Chinese authorities reportedly have cracked down on a Jewish revival in the city of Kaifeng.
The government has shut down Jewish organizations, prohibited residents identifying as Jewish from gathering for Jewish holidays and removed public identification of Jewish historical places on the city in central China, The New York Times reported over the weekend.
About 1,000 Kaifeng residents claim Jewish ancestry in a city population of 4.5 million, and about 100 to 200 have been active in Jewish religious and cultural activities, the Times reported.
Judaism is not one of China’s five state-licensed religions, which are Buddhism, Catholicism, Islam, Protestantism and Taoism.
Anti-Semitism reportedly is rare in China, but there is a mistrust of religion, according to the report.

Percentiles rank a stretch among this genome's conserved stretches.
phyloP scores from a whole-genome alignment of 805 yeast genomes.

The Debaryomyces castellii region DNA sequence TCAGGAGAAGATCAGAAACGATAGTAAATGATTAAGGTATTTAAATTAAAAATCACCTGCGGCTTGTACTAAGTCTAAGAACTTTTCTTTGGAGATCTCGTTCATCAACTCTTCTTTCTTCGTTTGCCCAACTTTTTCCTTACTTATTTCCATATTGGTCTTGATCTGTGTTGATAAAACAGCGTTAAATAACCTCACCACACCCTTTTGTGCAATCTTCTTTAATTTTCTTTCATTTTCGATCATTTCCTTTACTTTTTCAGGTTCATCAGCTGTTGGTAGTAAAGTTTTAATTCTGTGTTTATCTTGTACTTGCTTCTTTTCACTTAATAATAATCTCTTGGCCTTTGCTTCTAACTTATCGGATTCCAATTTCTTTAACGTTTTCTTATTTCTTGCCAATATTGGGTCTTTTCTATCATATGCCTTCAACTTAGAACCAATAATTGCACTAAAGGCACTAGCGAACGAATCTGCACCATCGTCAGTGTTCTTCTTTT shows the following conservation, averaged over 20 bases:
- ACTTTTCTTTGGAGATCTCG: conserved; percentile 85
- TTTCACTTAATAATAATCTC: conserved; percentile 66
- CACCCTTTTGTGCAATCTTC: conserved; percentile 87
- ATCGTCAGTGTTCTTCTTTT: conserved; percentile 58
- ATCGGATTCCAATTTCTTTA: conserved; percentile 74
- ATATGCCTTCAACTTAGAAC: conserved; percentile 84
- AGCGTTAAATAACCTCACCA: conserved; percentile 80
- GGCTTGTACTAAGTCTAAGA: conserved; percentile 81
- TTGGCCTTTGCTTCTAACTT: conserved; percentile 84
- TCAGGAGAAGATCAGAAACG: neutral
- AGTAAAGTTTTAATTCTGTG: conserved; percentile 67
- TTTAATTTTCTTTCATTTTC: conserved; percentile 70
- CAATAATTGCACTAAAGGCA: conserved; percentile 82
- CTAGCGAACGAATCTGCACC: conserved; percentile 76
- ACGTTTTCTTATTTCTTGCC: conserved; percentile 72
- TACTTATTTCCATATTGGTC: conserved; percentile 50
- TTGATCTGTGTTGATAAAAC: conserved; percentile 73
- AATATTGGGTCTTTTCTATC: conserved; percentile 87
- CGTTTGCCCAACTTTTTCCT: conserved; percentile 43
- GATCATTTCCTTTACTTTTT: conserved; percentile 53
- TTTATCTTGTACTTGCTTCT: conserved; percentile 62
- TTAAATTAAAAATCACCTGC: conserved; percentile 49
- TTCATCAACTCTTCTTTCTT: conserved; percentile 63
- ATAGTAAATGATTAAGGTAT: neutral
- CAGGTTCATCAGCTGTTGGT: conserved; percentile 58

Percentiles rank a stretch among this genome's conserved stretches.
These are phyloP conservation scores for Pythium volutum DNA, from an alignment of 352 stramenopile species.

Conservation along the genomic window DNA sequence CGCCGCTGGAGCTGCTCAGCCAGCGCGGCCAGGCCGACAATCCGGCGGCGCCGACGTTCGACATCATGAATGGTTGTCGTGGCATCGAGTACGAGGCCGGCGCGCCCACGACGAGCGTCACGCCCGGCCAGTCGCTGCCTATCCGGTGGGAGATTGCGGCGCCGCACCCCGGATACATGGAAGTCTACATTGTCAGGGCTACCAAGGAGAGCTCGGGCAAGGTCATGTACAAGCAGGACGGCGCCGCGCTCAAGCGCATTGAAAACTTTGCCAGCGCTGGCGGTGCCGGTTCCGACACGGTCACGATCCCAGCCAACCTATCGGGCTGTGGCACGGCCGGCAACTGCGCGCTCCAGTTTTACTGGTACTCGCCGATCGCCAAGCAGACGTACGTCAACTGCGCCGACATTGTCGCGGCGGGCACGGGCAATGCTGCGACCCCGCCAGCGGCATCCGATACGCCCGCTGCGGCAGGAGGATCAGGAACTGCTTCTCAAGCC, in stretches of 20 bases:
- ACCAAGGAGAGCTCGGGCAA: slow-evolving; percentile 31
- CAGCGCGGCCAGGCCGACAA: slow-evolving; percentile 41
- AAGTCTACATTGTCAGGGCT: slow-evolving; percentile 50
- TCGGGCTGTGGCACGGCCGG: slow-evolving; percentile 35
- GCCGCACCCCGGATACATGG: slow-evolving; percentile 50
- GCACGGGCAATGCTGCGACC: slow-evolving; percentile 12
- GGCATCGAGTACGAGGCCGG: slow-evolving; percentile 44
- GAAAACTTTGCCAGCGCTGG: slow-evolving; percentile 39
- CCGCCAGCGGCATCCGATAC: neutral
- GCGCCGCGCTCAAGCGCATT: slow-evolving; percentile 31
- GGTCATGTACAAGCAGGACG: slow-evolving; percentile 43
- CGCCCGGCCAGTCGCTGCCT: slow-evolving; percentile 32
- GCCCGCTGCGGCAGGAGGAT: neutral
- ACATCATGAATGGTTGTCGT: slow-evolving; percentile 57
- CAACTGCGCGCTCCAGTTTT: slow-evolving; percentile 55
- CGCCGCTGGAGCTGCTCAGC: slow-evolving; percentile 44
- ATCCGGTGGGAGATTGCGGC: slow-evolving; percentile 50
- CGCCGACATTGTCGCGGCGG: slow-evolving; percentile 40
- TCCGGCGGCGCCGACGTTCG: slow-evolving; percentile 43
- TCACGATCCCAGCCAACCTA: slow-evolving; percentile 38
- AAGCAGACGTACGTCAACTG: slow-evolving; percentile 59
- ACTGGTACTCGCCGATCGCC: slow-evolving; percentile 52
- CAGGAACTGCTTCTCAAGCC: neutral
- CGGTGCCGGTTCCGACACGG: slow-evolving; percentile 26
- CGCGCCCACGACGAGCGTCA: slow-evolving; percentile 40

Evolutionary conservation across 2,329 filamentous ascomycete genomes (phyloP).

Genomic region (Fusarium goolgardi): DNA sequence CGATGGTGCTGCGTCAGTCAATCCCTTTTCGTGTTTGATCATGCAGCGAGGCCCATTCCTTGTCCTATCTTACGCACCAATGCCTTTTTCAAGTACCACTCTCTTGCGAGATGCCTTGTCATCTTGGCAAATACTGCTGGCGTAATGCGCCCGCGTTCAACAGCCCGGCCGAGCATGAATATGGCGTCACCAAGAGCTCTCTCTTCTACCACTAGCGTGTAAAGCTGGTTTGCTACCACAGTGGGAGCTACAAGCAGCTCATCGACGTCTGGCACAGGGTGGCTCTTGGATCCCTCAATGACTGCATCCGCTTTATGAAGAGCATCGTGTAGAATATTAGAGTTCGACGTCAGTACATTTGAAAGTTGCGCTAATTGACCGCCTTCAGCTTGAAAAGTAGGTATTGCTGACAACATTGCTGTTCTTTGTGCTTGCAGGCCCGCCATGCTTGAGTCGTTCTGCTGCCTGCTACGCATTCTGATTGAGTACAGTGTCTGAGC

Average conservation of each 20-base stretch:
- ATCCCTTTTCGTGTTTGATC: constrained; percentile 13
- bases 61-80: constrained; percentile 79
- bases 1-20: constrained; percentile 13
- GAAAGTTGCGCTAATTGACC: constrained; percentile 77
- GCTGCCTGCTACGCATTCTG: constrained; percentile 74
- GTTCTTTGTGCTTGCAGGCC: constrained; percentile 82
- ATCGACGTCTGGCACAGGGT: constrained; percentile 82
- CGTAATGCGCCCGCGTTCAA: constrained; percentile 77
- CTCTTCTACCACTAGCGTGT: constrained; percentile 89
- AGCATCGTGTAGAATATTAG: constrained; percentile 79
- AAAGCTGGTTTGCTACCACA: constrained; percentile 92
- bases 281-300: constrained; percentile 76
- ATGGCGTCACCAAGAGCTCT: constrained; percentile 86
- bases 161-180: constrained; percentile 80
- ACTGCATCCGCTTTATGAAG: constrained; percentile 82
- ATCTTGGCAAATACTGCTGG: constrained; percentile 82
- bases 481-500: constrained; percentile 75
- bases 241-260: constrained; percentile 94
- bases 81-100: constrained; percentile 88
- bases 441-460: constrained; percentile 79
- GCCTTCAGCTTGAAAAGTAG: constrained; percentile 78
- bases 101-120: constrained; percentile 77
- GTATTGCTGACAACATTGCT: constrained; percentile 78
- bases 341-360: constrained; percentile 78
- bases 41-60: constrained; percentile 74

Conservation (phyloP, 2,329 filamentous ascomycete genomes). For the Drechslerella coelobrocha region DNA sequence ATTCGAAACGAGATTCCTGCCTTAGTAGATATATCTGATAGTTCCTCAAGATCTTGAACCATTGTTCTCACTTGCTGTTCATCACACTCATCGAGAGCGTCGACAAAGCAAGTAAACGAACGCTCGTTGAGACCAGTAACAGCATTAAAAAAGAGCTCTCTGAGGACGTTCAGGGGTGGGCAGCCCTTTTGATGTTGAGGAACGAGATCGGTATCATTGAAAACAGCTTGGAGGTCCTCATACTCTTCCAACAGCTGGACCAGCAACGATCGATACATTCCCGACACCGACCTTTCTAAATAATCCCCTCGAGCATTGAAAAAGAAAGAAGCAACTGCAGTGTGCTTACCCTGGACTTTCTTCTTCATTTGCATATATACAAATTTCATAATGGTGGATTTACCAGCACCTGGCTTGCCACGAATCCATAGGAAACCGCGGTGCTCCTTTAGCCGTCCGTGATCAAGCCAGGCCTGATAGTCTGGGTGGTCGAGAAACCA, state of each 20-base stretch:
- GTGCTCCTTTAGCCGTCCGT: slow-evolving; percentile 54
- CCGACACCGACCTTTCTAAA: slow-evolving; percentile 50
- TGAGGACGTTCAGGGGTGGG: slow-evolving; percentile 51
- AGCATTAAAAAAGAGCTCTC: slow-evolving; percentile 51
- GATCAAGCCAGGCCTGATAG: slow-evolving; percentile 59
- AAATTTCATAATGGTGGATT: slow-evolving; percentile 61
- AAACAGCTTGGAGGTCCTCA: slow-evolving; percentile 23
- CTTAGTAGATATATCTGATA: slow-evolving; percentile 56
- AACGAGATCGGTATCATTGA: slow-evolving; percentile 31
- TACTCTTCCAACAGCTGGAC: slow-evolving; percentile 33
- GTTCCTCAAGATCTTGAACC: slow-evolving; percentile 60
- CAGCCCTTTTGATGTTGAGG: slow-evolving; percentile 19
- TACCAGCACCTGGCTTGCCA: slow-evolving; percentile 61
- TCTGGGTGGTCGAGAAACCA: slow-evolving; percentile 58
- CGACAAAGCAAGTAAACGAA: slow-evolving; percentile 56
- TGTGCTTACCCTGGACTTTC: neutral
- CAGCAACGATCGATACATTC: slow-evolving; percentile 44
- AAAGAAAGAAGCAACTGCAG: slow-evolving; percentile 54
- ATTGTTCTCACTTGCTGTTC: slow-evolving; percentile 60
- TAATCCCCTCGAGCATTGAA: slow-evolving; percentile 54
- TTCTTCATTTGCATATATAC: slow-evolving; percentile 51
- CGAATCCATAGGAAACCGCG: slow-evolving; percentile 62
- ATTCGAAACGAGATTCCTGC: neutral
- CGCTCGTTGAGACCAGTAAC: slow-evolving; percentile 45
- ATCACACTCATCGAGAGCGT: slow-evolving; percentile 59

The first synagogue was built in Kaifeng in the 12th century, likely by merchants from Persia.
Some Jewish identity survived intermarriage and later decades of Communist rule, however, with parents telling their children about their Jewish roots and warning them not to eat pork. A revival began in the 1990s when Jewish tourists and scholars from around the world began to visit Kaifeng and explore the area’s Jewish history, according to the Times.
Authorities have been suspicious of the foreign visitors and the Jewish religion, however. Residents told the Times that the current clampdown has gone much further than previous ones, though Jews can gather in small groups in their homes to pray and there have been no arrests. Police reportedly are monitoring those active in their Judaism.
In February, five women in their 20s from Kaifeng arrived in Israel to make aliyah. They were required to formally undergo a conversion by the Chief Rabbinate.